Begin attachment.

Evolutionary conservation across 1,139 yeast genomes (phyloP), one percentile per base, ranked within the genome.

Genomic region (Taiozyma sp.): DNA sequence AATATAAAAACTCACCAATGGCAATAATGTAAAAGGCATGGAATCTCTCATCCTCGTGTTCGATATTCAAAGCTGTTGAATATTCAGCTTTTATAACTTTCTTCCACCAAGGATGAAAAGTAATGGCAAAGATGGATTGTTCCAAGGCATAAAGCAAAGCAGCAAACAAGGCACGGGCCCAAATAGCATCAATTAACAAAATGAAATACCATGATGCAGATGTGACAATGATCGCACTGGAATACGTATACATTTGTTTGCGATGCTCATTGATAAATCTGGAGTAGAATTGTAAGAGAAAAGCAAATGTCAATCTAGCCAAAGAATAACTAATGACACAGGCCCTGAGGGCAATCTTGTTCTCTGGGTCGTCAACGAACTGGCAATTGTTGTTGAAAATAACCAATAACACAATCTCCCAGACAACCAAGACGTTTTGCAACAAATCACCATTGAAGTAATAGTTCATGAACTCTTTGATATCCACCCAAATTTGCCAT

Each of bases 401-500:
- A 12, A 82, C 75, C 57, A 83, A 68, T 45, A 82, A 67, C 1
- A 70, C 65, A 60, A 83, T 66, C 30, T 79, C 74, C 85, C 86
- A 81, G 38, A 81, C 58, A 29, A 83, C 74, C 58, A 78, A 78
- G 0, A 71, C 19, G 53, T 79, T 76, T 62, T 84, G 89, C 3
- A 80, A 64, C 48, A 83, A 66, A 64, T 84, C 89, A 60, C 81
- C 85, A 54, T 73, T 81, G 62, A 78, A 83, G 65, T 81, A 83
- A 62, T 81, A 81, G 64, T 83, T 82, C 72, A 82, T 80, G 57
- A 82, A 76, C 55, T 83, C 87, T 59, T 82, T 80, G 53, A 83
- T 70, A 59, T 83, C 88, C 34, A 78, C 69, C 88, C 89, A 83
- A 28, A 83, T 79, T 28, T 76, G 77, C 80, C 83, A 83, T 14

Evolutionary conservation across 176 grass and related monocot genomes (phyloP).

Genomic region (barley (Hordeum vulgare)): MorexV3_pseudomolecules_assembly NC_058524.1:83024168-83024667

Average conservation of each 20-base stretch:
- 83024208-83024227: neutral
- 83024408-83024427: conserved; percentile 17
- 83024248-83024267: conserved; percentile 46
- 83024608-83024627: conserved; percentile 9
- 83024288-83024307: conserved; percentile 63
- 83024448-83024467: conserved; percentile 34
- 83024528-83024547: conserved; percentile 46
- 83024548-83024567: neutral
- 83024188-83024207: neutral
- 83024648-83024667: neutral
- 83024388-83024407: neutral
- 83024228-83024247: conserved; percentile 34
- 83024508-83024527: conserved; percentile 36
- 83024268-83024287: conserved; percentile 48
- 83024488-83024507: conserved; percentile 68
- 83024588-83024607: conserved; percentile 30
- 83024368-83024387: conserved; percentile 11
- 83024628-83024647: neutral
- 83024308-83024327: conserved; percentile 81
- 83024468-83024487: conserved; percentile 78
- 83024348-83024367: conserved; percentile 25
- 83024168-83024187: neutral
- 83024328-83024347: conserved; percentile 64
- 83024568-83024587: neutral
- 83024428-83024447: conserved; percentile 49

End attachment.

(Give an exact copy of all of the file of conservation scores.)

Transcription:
Evolutionary conservation across 1,139 yeast genomes (phyloP), one percentile per base, ranked within the genome.

Genomic region (Taiozyma sp.): DNA sequence AATATAAAAACTCACCAATGGCAATAATGTAAAAGGCATGGAATCTCTCATCCTCGTGTTCGATATTCAAAGCTGTTGAATATTCAGCTTTTATAACTTTCTTCCACCAAGGATGAAAAGTAATGGCAAAGATGGATTGTTCCAAGGCATAAAGCAAAGCAGCAAACAAGGCACGGGCCCAAATAGCATCAATTAACAAAATGAAATACCATGATGCAGATGTGACAATGATCGCACTGGAATACGTATACATTTGTTTGCGATGCTCATTGATAAATCTGGAGTAGAATTGTAAGAGAAAAGCAAATGTCAATCTAGCCAAAGAATAACTAATGACACAGGCCCTGAGGGCAATCTTGTTCTCTGGGTCGTCAACGAACTGGCAATTGTTGTTGAAAATAACCAATAACACAATCTCCCAGACAACCAAGACGTTTTGCAACAAATCACCATTGAAGTAATAGTTCATGAACTCTTTGATATCCACCCAAATTTGCCAT

Each of bases 401-500:
- A 12, A 82, C 75, C 57, A 83, A 68, T 45, A 82, A 67, C 1
- A 70, C 65, A 60, A 83, T 66, C 30, T 79, C 74, C 85, C 86
- A 81, G 38, A 81, C 58, A 29, A 83, C 74, C 58, A 78, A 78
- G 0, A 71, C 19, G 53, T 79, T 76, T 62, T 84, G 89, C 3
- A 80, A 64, C 48, A 83, A 66, A 64, T 84, C 89, A 60, C 81
- C 85, A 54, T 73, T 81, G 62, A 78, A 83, G 65, T 81, A 83
- A 62, T 81, A 81, G 64, T 83, T 82, C 72, A 82, T 80, G 57
- A 82, A 76, C 55, T 83, C 87, T 59, T 82, T 80, G 53, A 83
- T 70, A 59, T 83, C 88, C 34, A 78, C 69, C 88, C 89, A 83
- A 28, A 83, T 79, T 28, T 76, G 77, C 80, C 83, A 83, T 14

Evolutionary conservation across 176 grass and related monocot genomes (phyloP).

Genomic region (barley (Hordeum vulgare)): MorexV3_pseudomolecules_assembly NC_058524.1:83024168-83024667

Average conservation of each 20-base stretch:
- 83024208-83024227: neutral
- 83024408-83024427: conserved; percentile 17
- 83024248-83024267: conserved; percentile 46
- 83024608-83024627: conserved; percentile 9
- 83024288-83024307: conserved; percentile 63
- 83024448-83024467: conserved; percentile 34
- 83024528-83024547: conserved; percentile 46
- 83024548-83024567: neutral
- 83024188-83024207: neutral
- 83024648-83024667: neutral
- 83024388-83024407: neutral
- 83024228-83024247: conserved; percentile 34
- 83024508-83024527: conserved; percentile 36
- 83024268-83024287: conserved; percentile 48
- 83024488-83024507: conserved; percentile 68
- 83024588-83024607: conserved; percentile 30
- 83024368-83024387: conserved; percentile 11
- 83024628-83024647: neutral
- 83024308-83024327: conserved; percentile 81
- 83024468-83024487: conserved; percentile 78
- 83024348-83024367: conserved; percentile 25
- 83024168-83024187: neutral
- 83024328-83024347: conserved; percentile 64
- 83024568-83024587: neutral
- 83024428-83024447: conserved; percentile 49